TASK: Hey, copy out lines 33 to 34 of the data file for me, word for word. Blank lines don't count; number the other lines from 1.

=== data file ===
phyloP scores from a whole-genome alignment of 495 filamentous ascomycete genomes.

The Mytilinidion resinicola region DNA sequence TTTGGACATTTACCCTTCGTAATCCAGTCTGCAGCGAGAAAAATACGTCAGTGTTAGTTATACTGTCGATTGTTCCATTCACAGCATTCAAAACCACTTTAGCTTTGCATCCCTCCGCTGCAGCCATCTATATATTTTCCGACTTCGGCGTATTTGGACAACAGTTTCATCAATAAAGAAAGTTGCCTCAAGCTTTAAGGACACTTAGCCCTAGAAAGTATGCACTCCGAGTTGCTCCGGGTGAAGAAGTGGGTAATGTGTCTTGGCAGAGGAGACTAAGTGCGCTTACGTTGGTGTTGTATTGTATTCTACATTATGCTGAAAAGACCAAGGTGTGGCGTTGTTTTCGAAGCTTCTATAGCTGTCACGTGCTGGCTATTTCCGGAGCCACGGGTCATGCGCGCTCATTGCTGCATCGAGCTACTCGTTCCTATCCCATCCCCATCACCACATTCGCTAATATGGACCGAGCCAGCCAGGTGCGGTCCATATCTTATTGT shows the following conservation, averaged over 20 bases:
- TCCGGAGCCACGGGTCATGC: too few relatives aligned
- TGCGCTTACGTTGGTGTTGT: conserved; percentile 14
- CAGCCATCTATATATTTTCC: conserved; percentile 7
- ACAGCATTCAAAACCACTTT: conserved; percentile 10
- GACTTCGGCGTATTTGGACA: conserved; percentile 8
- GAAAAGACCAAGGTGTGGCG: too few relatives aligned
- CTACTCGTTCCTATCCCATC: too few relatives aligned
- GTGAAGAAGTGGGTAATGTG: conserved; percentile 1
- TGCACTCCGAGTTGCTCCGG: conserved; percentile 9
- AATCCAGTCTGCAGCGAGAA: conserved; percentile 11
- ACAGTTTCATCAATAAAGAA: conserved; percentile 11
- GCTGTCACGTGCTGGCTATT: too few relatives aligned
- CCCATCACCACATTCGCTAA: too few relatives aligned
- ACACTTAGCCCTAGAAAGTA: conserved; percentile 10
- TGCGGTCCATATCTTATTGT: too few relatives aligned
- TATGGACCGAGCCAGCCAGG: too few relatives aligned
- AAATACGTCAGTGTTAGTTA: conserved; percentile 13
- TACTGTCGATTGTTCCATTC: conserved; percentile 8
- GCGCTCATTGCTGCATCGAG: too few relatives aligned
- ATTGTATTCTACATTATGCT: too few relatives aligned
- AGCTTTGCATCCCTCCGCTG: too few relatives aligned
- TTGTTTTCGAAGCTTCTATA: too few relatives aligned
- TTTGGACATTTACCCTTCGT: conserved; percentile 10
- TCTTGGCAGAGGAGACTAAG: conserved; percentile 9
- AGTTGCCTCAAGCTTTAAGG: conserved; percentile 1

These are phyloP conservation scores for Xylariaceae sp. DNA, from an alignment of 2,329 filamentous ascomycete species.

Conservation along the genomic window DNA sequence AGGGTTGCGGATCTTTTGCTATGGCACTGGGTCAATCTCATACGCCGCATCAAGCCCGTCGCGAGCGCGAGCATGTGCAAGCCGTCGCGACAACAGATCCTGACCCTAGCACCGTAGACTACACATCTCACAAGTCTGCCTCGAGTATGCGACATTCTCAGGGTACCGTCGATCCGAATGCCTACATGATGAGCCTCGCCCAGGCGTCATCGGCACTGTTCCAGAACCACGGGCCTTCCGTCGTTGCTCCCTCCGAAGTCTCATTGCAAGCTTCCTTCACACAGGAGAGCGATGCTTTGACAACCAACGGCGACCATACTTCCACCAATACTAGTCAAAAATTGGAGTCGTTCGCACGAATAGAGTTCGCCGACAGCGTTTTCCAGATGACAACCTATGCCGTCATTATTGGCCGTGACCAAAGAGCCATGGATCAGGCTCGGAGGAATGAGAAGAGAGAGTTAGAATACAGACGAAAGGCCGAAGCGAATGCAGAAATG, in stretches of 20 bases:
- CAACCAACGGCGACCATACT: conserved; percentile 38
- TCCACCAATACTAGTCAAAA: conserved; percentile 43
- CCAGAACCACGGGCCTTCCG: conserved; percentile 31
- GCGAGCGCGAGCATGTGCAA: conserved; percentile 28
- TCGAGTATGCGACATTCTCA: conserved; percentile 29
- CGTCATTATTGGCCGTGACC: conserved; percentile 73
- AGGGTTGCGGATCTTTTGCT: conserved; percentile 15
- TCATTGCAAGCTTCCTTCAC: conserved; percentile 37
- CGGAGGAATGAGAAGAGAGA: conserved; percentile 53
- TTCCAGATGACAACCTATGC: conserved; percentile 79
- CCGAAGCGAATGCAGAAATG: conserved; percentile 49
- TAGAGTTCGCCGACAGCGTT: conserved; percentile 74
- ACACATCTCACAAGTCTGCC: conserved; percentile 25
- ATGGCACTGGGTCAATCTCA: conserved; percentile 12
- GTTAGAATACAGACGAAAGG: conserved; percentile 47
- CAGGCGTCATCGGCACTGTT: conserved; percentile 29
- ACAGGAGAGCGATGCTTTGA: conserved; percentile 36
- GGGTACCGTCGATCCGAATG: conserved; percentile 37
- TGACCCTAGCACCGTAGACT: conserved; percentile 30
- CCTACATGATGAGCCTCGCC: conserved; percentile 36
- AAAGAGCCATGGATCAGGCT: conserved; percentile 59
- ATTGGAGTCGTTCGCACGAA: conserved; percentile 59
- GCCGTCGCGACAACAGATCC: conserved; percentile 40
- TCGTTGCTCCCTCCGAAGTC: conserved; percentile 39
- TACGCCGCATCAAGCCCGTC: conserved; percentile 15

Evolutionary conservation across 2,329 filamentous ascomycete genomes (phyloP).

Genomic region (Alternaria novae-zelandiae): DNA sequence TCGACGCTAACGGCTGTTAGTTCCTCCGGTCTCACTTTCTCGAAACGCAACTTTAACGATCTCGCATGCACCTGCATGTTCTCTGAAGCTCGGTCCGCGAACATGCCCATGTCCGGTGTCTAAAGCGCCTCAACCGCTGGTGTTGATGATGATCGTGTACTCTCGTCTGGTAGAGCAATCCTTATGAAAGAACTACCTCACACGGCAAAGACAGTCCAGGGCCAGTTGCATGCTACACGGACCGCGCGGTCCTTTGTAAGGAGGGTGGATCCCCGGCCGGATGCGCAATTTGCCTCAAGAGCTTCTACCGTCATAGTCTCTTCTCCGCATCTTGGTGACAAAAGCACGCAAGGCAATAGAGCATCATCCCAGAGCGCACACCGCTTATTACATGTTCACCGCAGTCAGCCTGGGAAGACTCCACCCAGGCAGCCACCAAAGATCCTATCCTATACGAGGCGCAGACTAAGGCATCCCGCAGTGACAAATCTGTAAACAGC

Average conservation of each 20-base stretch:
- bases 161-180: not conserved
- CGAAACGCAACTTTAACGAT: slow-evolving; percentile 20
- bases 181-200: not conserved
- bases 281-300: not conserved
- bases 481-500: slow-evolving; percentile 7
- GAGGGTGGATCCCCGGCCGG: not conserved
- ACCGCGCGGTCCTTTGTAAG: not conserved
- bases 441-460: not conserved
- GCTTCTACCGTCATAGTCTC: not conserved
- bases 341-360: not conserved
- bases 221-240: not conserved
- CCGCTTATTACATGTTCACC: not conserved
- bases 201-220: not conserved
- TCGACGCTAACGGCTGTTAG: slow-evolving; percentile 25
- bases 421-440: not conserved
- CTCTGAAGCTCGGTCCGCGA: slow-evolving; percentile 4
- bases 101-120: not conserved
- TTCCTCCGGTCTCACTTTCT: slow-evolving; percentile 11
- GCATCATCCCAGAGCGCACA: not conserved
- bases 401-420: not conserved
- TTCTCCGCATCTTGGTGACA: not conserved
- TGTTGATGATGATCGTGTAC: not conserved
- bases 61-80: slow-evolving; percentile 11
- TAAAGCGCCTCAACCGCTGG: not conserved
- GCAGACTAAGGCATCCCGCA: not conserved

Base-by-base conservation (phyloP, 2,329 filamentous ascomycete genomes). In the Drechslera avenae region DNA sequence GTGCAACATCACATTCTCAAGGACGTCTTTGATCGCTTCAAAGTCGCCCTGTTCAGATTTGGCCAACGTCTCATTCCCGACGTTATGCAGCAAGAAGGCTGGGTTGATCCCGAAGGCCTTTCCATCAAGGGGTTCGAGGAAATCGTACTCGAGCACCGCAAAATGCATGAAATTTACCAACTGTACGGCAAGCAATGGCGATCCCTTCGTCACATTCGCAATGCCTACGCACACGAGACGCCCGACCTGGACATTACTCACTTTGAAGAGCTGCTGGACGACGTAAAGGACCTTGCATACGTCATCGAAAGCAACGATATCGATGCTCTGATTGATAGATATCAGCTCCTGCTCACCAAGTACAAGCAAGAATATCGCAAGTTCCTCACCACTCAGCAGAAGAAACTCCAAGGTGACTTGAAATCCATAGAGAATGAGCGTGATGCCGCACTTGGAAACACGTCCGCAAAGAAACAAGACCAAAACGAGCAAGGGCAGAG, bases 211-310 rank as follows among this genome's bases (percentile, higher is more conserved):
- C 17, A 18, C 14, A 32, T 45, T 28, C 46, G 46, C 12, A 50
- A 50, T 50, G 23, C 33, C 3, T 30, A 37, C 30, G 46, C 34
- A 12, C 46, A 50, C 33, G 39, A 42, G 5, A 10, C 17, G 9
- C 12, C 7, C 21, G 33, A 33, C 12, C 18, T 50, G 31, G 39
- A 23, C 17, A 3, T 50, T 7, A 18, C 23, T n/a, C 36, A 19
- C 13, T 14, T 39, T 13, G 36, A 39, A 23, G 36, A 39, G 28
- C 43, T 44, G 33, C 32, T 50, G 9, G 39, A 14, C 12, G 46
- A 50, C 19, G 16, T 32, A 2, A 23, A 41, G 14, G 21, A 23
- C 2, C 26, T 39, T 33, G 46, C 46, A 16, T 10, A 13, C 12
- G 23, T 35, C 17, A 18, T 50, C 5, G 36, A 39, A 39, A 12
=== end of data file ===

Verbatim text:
- GCGAGCGCGAGCATGTGCAA: conserved; percentile 28
- TCGAGTATGCGACATTCTCA: conserved; percentile 29